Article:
This piece is part of a series remembering the life, career, and legacy of Helmut (Hal) Sonnenfeldt — a member of the National Security Council, counselor at the Department of State, scholar at the Johns Hopkins School of Advanced International Studies (SAIS), and Brookings expert.
How do you cross paths with exceptional people in your life? Usually when you least expect it, at a meeting, an introduction, at a conference.
Since I was chairman of the House Armed Service Personnel and Oversight Committee in 1987 when we were dealing with the dismantling of the Warsaw Pact and the changes in the Soviet Union, I was aware of Hal Sonnenfeldt — but I only really knew him by reputation, not personally. In 1994, I was asked by the Chief of Naval Operations (CNO), Admiral Michael Boorda, to become a member of the CNO’s Executive Panel. Being aware of the work the CNO’s Executive Panel did, I was pleased and interested in being a part. I realized after attending my first panel meeting that the outstanding membership included Hal Sonnenfeldt, former director of the Department of Defense’s Office of Net Assessment Andrew Marshall, and former U.S. Representative from Delaware Thomas Evans. Names that rang nationally with respect and brilliance.
After that first meeting, I called Mike Boorda and said: “What am I doing on the panel? Do you know the outstanding people who are members?” He said: “Yes, and I appointed you to keep them grounded. They are all forward thinkers, future leaders, and representative of different views. The panel works to come up with a consensus.”
As I joined more meetings, different studies we worked with gave us many challenges. Hal Sonnenfeldt took me under his wing and gave me great guidance. I continued to ask my questions, I continued to bring us back to reality. Hal was always there to challenge the direction of the study, to guide us in taking the Navy and the country in the best direction. With the loss of Hal, Brookings has a large void, and so does the nation.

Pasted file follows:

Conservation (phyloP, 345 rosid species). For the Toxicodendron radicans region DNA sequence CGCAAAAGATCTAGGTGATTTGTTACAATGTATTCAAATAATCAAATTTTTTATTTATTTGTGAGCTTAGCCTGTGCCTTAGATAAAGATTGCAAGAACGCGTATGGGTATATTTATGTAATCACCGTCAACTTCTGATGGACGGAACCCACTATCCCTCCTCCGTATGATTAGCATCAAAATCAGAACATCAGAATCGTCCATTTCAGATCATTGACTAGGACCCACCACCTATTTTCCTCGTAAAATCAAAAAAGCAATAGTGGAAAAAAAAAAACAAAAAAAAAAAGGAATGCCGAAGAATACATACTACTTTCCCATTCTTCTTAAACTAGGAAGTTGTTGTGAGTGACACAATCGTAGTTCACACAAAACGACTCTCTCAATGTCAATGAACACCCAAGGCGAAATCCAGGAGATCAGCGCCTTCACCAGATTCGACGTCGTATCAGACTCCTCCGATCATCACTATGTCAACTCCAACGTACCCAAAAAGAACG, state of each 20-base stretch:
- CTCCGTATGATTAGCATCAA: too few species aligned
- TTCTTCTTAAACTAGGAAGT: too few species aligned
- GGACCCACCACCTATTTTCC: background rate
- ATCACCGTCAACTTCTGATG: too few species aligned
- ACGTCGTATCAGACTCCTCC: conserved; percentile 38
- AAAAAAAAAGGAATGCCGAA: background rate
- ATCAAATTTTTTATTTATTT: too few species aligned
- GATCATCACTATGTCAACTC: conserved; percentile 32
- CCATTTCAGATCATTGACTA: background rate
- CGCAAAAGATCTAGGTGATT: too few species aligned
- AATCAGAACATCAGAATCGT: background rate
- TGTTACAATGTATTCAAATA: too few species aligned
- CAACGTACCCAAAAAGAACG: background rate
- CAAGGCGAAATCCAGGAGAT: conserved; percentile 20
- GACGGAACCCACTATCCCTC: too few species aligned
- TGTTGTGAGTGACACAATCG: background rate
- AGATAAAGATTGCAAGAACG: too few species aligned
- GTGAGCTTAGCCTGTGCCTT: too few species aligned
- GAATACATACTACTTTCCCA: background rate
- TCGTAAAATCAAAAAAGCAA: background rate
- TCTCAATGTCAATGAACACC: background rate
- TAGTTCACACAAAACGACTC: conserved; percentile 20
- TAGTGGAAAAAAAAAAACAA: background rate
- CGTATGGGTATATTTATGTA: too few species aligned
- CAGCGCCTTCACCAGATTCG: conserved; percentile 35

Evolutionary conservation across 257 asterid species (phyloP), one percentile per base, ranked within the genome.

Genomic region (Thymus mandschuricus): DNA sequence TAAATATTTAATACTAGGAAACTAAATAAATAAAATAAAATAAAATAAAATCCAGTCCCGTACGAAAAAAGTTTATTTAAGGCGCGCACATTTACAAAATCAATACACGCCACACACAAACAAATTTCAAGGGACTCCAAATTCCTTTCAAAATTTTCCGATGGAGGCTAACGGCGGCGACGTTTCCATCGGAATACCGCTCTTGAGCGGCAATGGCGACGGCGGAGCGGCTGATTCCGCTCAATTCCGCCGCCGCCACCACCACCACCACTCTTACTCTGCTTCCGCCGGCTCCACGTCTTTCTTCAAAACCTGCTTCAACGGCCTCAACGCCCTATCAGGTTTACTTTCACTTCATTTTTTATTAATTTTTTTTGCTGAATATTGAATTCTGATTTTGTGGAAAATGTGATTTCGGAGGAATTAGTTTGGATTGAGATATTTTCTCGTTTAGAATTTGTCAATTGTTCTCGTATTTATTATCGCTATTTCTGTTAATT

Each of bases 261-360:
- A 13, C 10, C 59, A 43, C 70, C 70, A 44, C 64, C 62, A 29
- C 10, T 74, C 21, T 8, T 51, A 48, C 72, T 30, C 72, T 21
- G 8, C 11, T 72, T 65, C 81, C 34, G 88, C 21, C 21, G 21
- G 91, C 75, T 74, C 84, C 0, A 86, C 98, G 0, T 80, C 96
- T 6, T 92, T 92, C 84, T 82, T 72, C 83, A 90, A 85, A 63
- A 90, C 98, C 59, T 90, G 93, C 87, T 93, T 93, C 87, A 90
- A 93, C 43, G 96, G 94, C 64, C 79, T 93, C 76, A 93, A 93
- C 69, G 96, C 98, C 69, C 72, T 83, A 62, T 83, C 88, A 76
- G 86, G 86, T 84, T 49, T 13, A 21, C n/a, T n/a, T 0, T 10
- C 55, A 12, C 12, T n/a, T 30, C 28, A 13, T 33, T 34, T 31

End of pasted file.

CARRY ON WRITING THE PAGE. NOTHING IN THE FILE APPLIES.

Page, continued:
President López Obrador's extension of the term of Supreme Court chief Arturo Zaldívar is part of his strong effort to recentralize power in the Mexican presidency and hollow out the independence and power of other Mexican institutions. His other moves to bend the justice system to his will include a reform that lowered the salary of judges but did not improve the quality of prosecutors and his unwillingness to allow an independent selection of the attorney general, with López Obrador himself retaining the power of appointment. His latest move with the two-year extension of Zaldívar’s term is especially worrisome. Zaldívar is also the president of the powerful Federal Judiciary Council. The council appoints and dismisses judges, sets career advancement rules and disciplines judges. Zaldívar will be setting the council’s and, thus, the whole judiciary’s, agenda and priorities for two years. This allows López Obrador to influence how courts will rule in cases regarding the executive branch, what cases they take up and the legality of new policies. These moves are taking place when the effectiveness of the judiciary in Mexico remains limited and deeply concerning. The attorney general’s office has proven weak, unwilling to take up key cases such as against the suspects in the brazen attack on Mexico City’s security minister, Omar García Harfuch—an event that symbolized the impunity with which Mexican criminal groups operate. Mexico’s justice system showed itself equally meek and disappointing in inadequately investigating the alleged complicity of former Mexican Defense Minister Salvador Cienfuegos and dismissing the case, potentially the most significant case of corruption and criminal collusion charges against a high-ranking Mexican official in two decades. A decade and a half after Mexico initiated its justice system reforms, 95 percent of federal cases still go unpunished. President López Obrador has scored some points, but the already precariously weak rule of law in Mexico, and thus the Mexican people, will suffer.